During this match a group of “smarky” fans made some loud chants about the script and wrestling being fake. This is really sad stuff and doesn’t put you over or make you seem cool. No one would go to a panto and shout “this is all written down somewhere” but due to the audience participation of wrestling, often the crowd try to put themselves over at the expense of the wrestling.
Third match of the night was “The Winner” PJ Jones against Dan Splash. Again The Winner did his highly amusing heel schtick, telling people he was a winner. Dan Splash worked hard to get over but lacked the charisma of the likes of Charlie Garrett. PJ Jones shocked me a bit by pulling off a vertebreaker, a move that is generally outlawed due to the very high chance of a neck injury. Amazingly Dan Splash kicked out but then PJ Jones won with a roll up. This was a tight, well constructed match and both PJ Jones and Dan Splash had already shown that they were steady hands but living lower on the pecking order.
The fourth match saw a big, bearded Welsh worker called Big Grizzly come out. Looking like a Welsh One-Man-Gang, he glowered and looked tough as nails, though the bad-ass heel schtick didn’t quite look like the real him. He often seemed to want approval a bit too much for a heel. His opponent, his fellow Welsh-man Robbie Caine, came rushing out and was another enthusiastic babyface, clapping for the crowd.
Robbie Kane is a big guy and he looks like a wrestler but his punches were lame and looked dreadful. I was shocked that Grizzly sold them, even I might not have. The heat spots went on for too long as Grizzly moved at a slow, deliberate pace and Kane tried to fight back. Grizzly scored a Kevin Owens inspired Pop Up Powerbomb to go over in a so-so match.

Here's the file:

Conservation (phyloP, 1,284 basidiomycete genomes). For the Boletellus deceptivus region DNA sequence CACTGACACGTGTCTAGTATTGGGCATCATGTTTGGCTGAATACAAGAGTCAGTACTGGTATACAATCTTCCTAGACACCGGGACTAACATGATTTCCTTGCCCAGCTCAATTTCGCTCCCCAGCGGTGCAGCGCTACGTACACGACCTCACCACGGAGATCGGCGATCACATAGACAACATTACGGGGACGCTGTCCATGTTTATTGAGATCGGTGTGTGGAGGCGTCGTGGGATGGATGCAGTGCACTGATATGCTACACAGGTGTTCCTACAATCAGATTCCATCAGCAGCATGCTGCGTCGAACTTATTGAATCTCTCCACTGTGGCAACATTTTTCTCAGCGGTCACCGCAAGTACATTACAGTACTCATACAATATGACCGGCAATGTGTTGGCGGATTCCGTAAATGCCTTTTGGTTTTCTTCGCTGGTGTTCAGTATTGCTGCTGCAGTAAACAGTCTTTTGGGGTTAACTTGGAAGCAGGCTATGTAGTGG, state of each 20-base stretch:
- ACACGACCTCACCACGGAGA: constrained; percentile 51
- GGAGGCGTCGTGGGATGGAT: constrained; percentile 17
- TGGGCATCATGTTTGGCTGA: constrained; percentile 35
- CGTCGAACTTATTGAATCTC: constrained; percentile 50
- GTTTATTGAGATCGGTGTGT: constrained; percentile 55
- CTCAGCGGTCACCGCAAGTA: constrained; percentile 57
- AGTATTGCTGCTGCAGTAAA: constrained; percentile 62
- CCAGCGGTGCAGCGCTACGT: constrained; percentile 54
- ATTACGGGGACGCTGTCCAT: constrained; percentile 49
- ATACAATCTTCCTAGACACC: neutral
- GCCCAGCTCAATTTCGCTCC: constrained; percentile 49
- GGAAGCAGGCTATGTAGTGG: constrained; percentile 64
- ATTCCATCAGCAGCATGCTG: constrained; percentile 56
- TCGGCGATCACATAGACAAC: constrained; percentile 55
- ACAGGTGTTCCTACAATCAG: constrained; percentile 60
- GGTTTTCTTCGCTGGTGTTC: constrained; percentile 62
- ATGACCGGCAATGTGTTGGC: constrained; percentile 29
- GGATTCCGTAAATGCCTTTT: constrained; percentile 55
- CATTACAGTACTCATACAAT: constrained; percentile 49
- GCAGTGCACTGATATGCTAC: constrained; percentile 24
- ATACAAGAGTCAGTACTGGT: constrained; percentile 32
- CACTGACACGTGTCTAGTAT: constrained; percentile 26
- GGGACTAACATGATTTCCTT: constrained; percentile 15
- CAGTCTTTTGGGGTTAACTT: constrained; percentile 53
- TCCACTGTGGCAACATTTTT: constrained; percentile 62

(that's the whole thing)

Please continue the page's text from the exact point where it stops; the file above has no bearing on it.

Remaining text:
After the match, JD Knight, looking a bit like Billy Kidman, ran in and beat down Robbie Kane. Pro-Evolution champion Joel Redman, who once worked in NXT as Oliver Grey, ran in to break this up setting up the pre-booked main event. Redman was unconvincing and stiff on the mic.
During the half time break a little kid in a badly fitting suit jacket gave a long strange speech which made him seem like a heel but then a heel tag team came out and smashed him. Team Stunt Stable UK, wearing peach, were VERY young babyfaces and the massive crowd of teenagers all seemed to be friends of theirs. Against them were the grey tee-shirt wearing heels of the Heritage City Hitmen, Dave Eaton and Richard Diamond.
This was a long, surprisingly heated match which saw, damn it D-Lo, the babyface tag team getting cut off and worked over until the hot tag. Team Stunt Team went over in a heated, popular win and then ran over to celebrate with their fellow sixth-formers..
Main event time saw skinny heel JD Knight come out first. His opponent and the champion Joel Redman looked impressive, a big, well muscled guy who didn’t have the charisma of some but at least he looked like a pro.
The match was a bit of a disappointment and far more competitive than you might have thought. JD Knight botched a few sequences and often looked unsure moving between spots. A veteran like Joel Redman might have been expected to call the match in ring and Tony and I speculated after on the drive home that perhaps Redman had expected more out of JD Knight than he could deliver. There was a mistimed run in by Robbie Caine which nearly saw JD Knight go over but Redman took the clean win to close the card down.
Whilst this was not as good as the first card, this had still been an awful lot of fun. An enthusiastic crowd and hard working, earnest young workers made for a nice atmosphere. The ticket price of £10 wasn’t that bad for a nights entertainment. A member of the ring crew repeatedly hassled us, at every show, to buy raffle tickets and at every show but the last one we brushed him off until I finally bought a ticket….and won nothing of course!
Join Richard for part 3 on Thursday! You can find details of Pro-Evolution Wrestling’s upcoming shows at their website.